Yesterday via Twitter, I wrote (probably with more snark than necessary): “Your daily writing tip from the Obvious Symbolism police: Avoid beginning your novel with your MC waking up. Even if they wake up a vampire.”
This got me thinking of other cases of the obvious or cliche that I see more often than I’d like. Back in January, I offered a list of specific phrases to avoid, which I still stand by 100%; this Top 5 list is more like my Obvious Symbolism complaint. Apologies in advance for sounding like a snooty liberal arts writing professor, but you’ll thank me later.
1) Waking up in the first sentence. As I already mentioned in my above tweet, this is a weak way to start your narrative. We don’t need to see how “ordinary so-and-so’s day was” when suddenly something out of the ordinary happens that sets the whole novel in motion. What we do need to see is the thing that actually happens, and we’ll know through your superior skills of developing and building a character that it’s out of the ordinary. That said, creating a nice scene that evokes the setting we’re entering, which may or may not lead to a character waking up, is acceptable as far as the O.S. Police is concerned.
2) Water = New Beginning. Baptism, rebirth, cleansing, etc. Water is literally used in these acts; therefore, water is usually used when a character is metaphorically reborn. Sure, Don Draper swimming in a pool when he decides to write his Jerry Maguire-esque letter to the editor is a nice image. Likewise, a threatening storm, a peaceful rain, or a dramatic gaze at a waterfall can all be beautifully written. Unfortunately, the symbols water represents are overdone and often transparent.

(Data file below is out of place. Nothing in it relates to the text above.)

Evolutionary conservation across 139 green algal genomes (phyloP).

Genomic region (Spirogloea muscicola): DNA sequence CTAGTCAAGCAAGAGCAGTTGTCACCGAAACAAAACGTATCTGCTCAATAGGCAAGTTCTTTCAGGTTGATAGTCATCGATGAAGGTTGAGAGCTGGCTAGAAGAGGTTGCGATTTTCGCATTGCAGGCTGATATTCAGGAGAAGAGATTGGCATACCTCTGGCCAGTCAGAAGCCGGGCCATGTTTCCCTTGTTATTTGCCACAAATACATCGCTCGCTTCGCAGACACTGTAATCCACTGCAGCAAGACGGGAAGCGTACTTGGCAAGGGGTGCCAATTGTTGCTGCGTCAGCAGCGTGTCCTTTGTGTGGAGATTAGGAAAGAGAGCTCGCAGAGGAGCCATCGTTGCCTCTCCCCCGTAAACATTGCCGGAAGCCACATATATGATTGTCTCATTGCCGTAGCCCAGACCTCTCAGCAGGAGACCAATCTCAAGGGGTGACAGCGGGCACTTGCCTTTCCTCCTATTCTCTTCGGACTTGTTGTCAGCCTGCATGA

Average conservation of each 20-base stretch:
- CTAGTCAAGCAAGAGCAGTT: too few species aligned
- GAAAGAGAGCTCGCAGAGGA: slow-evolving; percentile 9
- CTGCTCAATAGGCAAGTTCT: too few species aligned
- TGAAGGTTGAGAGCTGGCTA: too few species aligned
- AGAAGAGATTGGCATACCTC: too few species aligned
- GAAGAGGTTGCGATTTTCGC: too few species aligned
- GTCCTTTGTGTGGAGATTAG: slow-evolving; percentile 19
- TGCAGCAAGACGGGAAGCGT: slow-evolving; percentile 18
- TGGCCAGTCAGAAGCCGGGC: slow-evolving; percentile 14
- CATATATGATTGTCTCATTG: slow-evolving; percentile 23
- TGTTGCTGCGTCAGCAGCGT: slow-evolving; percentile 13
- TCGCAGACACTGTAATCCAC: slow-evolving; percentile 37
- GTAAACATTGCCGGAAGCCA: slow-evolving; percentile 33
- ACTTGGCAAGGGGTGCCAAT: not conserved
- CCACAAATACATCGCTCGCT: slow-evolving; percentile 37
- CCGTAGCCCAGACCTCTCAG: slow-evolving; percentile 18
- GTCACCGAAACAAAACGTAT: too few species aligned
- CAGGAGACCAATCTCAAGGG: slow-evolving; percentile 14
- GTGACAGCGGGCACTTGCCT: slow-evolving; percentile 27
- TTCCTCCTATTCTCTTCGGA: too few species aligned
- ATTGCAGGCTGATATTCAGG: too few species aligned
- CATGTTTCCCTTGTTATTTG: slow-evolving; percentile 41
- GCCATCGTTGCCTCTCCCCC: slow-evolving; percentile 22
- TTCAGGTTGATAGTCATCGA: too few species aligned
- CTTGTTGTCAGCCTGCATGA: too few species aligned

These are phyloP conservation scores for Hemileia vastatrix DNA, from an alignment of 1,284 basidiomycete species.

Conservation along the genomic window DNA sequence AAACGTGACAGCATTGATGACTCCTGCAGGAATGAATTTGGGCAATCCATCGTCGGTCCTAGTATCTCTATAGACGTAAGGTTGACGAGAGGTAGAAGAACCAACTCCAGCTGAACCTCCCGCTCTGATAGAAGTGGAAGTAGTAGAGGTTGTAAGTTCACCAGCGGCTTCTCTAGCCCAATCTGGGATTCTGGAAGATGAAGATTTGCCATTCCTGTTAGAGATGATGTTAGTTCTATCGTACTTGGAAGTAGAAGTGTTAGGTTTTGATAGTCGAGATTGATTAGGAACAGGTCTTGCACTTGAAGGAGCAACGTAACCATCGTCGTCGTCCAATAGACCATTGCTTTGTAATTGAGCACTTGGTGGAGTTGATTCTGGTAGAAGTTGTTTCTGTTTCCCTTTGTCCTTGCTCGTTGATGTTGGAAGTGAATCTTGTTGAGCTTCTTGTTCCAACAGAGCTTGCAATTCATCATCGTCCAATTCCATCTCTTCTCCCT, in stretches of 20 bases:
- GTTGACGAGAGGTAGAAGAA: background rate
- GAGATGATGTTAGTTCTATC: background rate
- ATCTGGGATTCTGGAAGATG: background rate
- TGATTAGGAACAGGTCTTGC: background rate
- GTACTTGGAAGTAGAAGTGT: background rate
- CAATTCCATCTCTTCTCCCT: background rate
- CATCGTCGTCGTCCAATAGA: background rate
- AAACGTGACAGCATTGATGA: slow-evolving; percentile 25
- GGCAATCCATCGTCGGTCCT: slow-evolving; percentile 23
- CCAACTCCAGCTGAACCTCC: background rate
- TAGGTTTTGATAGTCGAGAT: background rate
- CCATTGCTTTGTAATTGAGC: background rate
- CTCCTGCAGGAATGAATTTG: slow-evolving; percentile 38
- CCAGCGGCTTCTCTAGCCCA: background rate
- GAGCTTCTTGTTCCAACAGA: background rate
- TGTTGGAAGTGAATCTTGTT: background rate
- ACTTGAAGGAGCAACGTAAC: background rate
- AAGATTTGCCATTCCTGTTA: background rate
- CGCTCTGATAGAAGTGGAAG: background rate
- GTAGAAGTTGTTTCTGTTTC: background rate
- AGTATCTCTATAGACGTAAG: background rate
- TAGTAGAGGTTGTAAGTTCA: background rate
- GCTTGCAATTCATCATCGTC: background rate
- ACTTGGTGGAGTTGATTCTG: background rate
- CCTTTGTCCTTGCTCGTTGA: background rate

3) Colors. Specifically, I’m referring to black and white. Using black to symbolize death, danger, or something evil vs. using white to symbolize purity, hope, or “good” are pretty standard. Ask yourself if your story has to follow those standards. Other colors used as themes are gray (bleakness, blandness), yellow (both cowardly and bright, happy); blue (tranquility); or red (passion, scandal, love). There is nothing inherently wrong with using colors, but use them sparingly.
4) Ask not for whom the bell tolls. No one cares anyway. When a character’s days are numbered or their path to redemption is suddenly made clear, writers will often add a physical symbol (bell ringing in the distance, a song plays on the radio, etc. It’s safe to say that a person’s self-discovery and/or demise is not brought on by one thing. In theory, your entire novel should have been leading up to this moment. No gimmicks necessary, unless said gimmick has been a major part of the narrative the entire time.
5) It’s a bird; it’s a plane; it’s… cliche! Sorry J-Franz, but taking flight, or being obsessed with things that do, is a wee bit overused when portraying characters who are discontent and just want to escape. Or, to put it more literally, to fly away. This logic also applies to obsessions with the ocean, boats, or other methods of transportation that move through something vast and symbolic.
As with everything, there are always exceptions to all of these rules. The above-mentioned Mr. Franzen is proof of that. But, like with all exceptions to rules, it’s better to assume you won’t be one of them when you query an agent. (Sorry, but it’s true.) Once you get taken on, sell your first novel, and establish a career, then you’re safer to play around with the “rules.” But until then, the Obvious Symbolism Police will be watching.